Before I entered the seminary, I used to work in Washington, D.C., and one of the most frustrating things about the social scene was that inevitably, when you met somebody, after the exchange of names, the first question that you were asked was, “What do you do?” or “Who do you work for?” In a town that has an infatuation with prestige, position, rank, and power, the question, “What do you do?” was really asking, “What can you do for me?” It’s not what you know, but who you know that matters. Political power, influence, and advancement are mostly determined by the perception of greatness – who’s the most connected, who has access or influence with those in power or those who make the decisions. As a result, there is a lot of talk about who is the greatest – what high-powered meetings one was at, what great deal or piece of legislation one was able to get pushed through, who you know, and what you’ve done. What often goes hand in hand with puffing oneself up is putting one’s opponent or the competition down. You especially hear this type of talk during election season or at the change of an administration when everybody is jockeying for votes or for a position in the new power structure.
The Apostles in today’s gospel looked at the Kingdom that Jesus was bringing from a political mindset – that is why they were discussing among themselves who was the greatest. They were debating who would have the highest place – the closest rank with the Lord – when the change in administration – the new power structure – would come in with Christ’s kingdom. They had taken our Lord’s manifestation of his power – the many miracles, healings, casting out of demons – the wrong way. They were thinking the way the world thinks. That is why they were dumbfounded when Jesus predicts his passion: that “The Son of Man is to be handed over to men and they will kill him.” A leader who suffers and dies didn’t compute with their worldly idea of the Messianic King. They were afraid to question him because they didn’t want to appear ignorant or stupid since those who are “out of the loop” don’t get very far in the political realm.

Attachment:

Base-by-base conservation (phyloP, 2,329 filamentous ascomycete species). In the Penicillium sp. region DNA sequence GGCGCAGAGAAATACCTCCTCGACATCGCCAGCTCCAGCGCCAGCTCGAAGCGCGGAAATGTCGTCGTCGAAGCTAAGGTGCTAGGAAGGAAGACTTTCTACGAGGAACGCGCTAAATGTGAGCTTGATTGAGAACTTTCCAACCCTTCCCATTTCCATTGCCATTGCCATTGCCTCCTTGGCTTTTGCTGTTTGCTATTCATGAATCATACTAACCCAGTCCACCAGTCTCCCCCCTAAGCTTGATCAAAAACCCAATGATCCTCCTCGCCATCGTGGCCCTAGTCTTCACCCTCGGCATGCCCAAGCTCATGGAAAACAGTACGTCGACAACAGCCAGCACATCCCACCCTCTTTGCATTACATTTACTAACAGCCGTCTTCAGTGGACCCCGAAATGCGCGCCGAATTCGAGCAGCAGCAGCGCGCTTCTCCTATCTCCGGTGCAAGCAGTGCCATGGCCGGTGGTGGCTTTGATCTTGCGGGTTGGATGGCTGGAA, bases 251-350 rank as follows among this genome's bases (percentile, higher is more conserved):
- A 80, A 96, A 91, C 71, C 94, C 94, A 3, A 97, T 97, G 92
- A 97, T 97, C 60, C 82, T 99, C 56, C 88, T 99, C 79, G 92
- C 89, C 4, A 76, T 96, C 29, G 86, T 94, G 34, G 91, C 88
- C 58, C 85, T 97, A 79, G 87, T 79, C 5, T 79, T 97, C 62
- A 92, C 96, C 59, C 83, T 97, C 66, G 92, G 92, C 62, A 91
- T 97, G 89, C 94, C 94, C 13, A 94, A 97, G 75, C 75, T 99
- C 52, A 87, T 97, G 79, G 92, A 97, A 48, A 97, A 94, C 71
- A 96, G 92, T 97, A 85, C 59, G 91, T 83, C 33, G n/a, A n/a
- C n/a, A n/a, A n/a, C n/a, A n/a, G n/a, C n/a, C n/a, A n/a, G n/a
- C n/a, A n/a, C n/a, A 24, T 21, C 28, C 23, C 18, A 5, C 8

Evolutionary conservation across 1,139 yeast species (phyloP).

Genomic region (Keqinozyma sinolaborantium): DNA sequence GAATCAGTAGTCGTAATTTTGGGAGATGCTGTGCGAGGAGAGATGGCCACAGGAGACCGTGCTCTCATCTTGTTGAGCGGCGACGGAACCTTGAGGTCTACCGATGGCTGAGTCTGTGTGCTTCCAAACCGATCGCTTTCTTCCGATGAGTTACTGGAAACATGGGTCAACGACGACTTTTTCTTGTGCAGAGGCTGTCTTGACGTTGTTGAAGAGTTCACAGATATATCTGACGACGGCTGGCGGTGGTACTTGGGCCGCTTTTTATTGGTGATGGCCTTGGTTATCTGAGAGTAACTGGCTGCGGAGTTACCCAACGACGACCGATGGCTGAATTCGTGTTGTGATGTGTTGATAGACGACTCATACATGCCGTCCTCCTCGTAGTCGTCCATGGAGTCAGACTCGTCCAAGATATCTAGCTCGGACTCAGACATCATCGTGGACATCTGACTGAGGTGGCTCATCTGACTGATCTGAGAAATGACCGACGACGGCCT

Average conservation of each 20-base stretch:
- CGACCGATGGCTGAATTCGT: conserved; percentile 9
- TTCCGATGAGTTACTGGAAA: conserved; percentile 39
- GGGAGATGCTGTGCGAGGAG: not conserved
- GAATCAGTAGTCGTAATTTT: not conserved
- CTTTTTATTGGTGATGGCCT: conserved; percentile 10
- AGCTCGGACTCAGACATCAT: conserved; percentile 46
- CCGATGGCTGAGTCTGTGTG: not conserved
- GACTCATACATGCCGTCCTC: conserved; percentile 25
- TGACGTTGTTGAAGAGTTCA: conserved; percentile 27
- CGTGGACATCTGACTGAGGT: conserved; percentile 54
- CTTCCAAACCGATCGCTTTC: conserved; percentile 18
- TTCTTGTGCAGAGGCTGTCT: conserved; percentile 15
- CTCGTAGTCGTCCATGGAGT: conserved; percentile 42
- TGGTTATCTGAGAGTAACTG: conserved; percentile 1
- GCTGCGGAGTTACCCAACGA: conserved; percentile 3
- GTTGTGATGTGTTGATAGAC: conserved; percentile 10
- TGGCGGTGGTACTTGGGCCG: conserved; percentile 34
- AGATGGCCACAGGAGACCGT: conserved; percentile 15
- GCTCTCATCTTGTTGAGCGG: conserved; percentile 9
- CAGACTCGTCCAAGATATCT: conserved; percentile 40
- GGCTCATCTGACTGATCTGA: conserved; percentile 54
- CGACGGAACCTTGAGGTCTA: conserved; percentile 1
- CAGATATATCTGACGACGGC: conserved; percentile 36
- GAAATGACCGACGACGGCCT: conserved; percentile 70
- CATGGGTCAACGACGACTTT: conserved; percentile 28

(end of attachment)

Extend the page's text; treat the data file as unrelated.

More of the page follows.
Because of their focus on themselves, they couldn’t make sense of the cross and see who Jesus really was. They were thinking, “What can Jesus do for me?” not, “What can I do for Jesus?” Jesus patiently sits down, calls the Twelve to himself, and describes how his power structure operates, “If anyone wishes to be first, he shall be the last of all and the servant of all.” The master teacher then explains the key to the Kingdom by bringing a child into their midst and embracing it. He reinforces that power in the Kingdom comes through service to the least as represented by receiving or taking in the child who had no status in society, but there is something about embracing the child that is key to understanding the Kingdom. Jesus identifies himself with the least, the little ones, when he says, “Whoever receives one child such as this in my name, receives me…,” but he is also saying, “embrace childhood like this.” Bring the child to your heart to know what it means to receive.
Jesus is teaching the disciples and teaching us about spiritual childhood. In the Holy Spirit, through our baptism, we are all beloved children of God our Heavenly Father. We have entered his kingdom and are under his care. God loves us. We need to learn how to receive his love and to trust in his love like a little child. This is the essence of St. Therese of Lisieux’s “Little Way” – the embrace of spiritual childhood. There is no jealousy or selfish ambition in the one who sees himself as a child of God because the child trusts that Our Heavenly Father will provide and will take care of all his needs. The spiritual child is even able to receive the Cross because he knows that God the Father is all good and would not allow anything to happen to him that wasn’t somehow for the good.